Above you can see a completely refurbished oak and leather double case, work undertaken by Allan Gillespie.
Based on the gun numbers on the trade label, the case was sold circa 1895 and although the leather had been badly damaged and was a complete write-off, the oak frame was in good condition with no significant distortion and the lock hadn’t been forced. After removing the old leather the frame was taken apart, the metal parts retained for cleaning and re-use, and the old baize removed to expose the wood.
Animal-based glues were typical in the 19th century and all traces of these had to be removed and all the joints re-glued and clamped. The leather chosen to cover the case was a Belgian full grain vegetable tanned hide. Recovering took longer than anticipated due to the amount of work required to ensure a perfect fit and the use of Allan’s trademark perimeter stitching on all the major seams.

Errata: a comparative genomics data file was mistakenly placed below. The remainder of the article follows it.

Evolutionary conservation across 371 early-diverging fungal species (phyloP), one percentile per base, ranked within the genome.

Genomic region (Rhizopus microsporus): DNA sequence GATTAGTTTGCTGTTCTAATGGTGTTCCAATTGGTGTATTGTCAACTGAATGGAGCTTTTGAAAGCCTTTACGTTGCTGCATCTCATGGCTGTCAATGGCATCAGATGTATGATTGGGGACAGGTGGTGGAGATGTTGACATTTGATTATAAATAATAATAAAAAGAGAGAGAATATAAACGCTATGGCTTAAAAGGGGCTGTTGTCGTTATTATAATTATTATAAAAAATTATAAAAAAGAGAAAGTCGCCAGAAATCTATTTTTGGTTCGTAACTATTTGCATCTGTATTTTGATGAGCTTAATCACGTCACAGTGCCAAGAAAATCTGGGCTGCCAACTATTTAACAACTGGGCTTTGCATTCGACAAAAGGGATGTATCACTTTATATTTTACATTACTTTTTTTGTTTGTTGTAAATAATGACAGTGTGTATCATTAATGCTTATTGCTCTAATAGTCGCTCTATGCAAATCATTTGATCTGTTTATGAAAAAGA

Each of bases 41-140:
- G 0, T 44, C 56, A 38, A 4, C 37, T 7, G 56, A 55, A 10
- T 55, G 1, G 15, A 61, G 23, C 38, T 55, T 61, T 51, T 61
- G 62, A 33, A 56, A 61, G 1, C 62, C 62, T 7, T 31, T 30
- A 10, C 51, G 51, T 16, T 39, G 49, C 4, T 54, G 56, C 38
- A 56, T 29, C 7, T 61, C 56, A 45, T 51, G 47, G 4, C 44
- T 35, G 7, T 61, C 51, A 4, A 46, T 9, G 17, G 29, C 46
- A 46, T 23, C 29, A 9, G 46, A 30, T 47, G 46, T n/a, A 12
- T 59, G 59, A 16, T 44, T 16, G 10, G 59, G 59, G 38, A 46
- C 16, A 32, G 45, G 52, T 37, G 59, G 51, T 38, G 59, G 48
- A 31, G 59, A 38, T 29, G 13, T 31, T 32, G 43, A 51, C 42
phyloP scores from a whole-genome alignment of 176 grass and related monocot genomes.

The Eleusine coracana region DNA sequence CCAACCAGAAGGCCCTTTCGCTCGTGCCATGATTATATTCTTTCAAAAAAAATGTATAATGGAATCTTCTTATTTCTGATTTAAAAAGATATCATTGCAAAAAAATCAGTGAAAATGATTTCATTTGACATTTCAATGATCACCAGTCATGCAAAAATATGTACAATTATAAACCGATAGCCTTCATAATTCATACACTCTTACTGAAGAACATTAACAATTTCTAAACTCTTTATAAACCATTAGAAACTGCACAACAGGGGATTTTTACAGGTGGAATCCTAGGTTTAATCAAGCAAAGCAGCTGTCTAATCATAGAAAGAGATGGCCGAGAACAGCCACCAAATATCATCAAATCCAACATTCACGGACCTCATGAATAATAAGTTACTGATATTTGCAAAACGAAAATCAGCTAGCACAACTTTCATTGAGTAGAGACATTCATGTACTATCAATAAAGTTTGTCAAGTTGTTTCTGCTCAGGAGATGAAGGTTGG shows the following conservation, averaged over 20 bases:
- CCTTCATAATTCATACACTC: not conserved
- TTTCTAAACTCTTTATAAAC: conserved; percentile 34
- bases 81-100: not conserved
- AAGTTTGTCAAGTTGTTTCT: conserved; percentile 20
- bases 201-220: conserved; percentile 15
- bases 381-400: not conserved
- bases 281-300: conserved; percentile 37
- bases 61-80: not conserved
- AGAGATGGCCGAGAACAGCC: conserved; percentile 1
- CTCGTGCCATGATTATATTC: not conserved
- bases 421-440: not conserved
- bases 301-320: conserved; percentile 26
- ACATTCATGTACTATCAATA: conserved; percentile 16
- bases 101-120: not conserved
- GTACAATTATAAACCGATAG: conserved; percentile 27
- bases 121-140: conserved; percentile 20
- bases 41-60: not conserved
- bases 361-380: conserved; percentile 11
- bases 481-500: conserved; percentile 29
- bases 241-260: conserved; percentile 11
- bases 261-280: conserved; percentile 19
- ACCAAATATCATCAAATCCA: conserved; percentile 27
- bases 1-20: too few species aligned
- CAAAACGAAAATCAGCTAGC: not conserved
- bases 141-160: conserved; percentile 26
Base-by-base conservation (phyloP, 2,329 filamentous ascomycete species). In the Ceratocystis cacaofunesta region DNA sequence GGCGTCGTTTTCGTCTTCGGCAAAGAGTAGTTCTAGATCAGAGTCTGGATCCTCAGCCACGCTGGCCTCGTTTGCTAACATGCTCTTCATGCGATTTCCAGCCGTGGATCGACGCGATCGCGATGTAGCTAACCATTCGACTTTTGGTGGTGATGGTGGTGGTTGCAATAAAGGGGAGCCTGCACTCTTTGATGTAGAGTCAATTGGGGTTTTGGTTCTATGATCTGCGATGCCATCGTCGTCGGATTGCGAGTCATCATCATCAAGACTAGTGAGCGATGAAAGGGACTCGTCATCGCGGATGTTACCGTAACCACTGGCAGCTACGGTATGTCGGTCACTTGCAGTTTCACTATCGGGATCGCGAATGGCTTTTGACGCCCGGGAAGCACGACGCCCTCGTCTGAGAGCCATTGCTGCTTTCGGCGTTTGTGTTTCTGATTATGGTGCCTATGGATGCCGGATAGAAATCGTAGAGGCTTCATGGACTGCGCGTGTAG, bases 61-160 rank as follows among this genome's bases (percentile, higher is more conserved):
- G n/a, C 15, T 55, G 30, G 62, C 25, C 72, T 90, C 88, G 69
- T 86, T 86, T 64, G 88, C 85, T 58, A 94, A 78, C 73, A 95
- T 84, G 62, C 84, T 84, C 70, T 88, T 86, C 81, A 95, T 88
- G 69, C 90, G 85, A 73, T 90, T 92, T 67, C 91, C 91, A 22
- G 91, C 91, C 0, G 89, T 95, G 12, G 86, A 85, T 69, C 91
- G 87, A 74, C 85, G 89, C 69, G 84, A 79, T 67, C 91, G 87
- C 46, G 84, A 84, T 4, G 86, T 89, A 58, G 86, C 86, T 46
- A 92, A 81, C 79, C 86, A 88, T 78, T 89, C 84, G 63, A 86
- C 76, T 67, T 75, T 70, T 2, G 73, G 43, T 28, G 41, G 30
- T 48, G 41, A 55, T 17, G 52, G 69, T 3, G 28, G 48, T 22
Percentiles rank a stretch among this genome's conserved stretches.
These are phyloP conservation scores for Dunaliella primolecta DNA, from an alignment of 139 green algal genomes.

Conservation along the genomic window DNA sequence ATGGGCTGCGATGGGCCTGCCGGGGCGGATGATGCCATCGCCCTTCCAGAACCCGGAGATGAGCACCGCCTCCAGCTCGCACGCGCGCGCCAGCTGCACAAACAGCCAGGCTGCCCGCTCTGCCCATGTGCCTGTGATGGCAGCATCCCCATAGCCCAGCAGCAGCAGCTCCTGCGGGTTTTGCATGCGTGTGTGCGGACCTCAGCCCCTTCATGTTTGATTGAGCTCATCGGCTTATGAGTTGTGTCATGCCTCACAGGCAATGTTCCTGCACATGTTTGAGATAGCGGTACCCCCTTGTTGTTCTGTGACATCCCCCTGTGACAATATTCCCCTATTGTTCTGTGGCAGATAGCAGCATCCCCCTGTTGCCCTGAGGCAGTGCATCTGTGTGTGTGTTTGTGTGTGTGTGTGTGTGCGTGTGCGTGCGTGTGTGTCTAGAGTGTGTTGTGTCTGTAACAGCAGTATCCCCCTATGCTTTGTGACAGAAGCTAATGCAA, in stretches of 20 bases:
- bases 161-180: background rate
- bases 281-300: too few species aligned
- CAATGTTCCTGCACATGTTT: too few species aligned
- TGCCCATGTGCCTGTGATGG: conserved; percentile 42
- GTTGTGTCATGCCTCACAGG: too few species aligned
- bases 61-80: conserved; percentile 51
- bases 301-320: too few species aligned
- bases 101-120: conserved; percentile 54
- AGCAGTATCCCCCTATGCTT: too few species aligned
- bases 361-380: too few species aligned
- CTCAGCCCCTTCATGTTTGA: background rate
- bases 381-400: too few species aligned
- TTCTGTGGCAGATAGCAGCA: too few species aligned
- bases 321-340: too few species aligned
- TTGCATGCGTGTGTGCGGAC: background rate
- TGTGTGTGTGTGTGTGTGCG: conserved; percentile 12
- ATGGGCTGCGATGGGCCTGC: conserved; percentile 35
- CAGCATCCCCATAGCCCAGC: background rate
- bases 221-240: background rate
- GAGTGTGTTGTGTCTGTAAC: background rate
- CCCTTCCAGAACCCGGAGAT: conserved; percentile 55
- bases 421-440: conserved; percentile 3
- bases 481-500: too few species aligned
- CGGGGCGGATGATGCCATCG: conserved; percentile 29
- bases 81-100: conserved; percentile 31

The refitting of the interior partitions was quite an exercise since the original layout was for a pair of side-by-side guns with straight hand stocks, not a pair of over-unders with pistol grips. It was necessary to have the fore-ends separate from the barrels but everything eventually came together.
The final stage was the fitting and adjustment of the lid to ensure an effortless closure, followed by the setting of the wraparound straps. The straps will stretch over time so it’s important they are fitted and the number and location of the holes take account of this.
Looking after a gun case after restoration
Leather is a very durable material and all that should be necessary is to wipe clean with a lightly dampened cloth (there shouldn’t be a need to soak or scrub the leather) and allowed to dry naturally without the use of any source of heat.
A regular but sparing application of a proprietary preservative is recommended to keep the leather nourished. Something incorporating lanolin and natural oils or waxes is all that is required, but don’t be tempted to use shoe polish.
Finally, buff with a soft clean cloth, and when not in use store in a well ventilated place away from sources of heat such as radiators.
Follow these simple guidelines and your gun case will almost certainly last longer than you do.
Places to get a gun case restored
We spoke to specialist gun auctioneers Gavin Gardiner who see many antique gun cases and asked for advice. They suggested: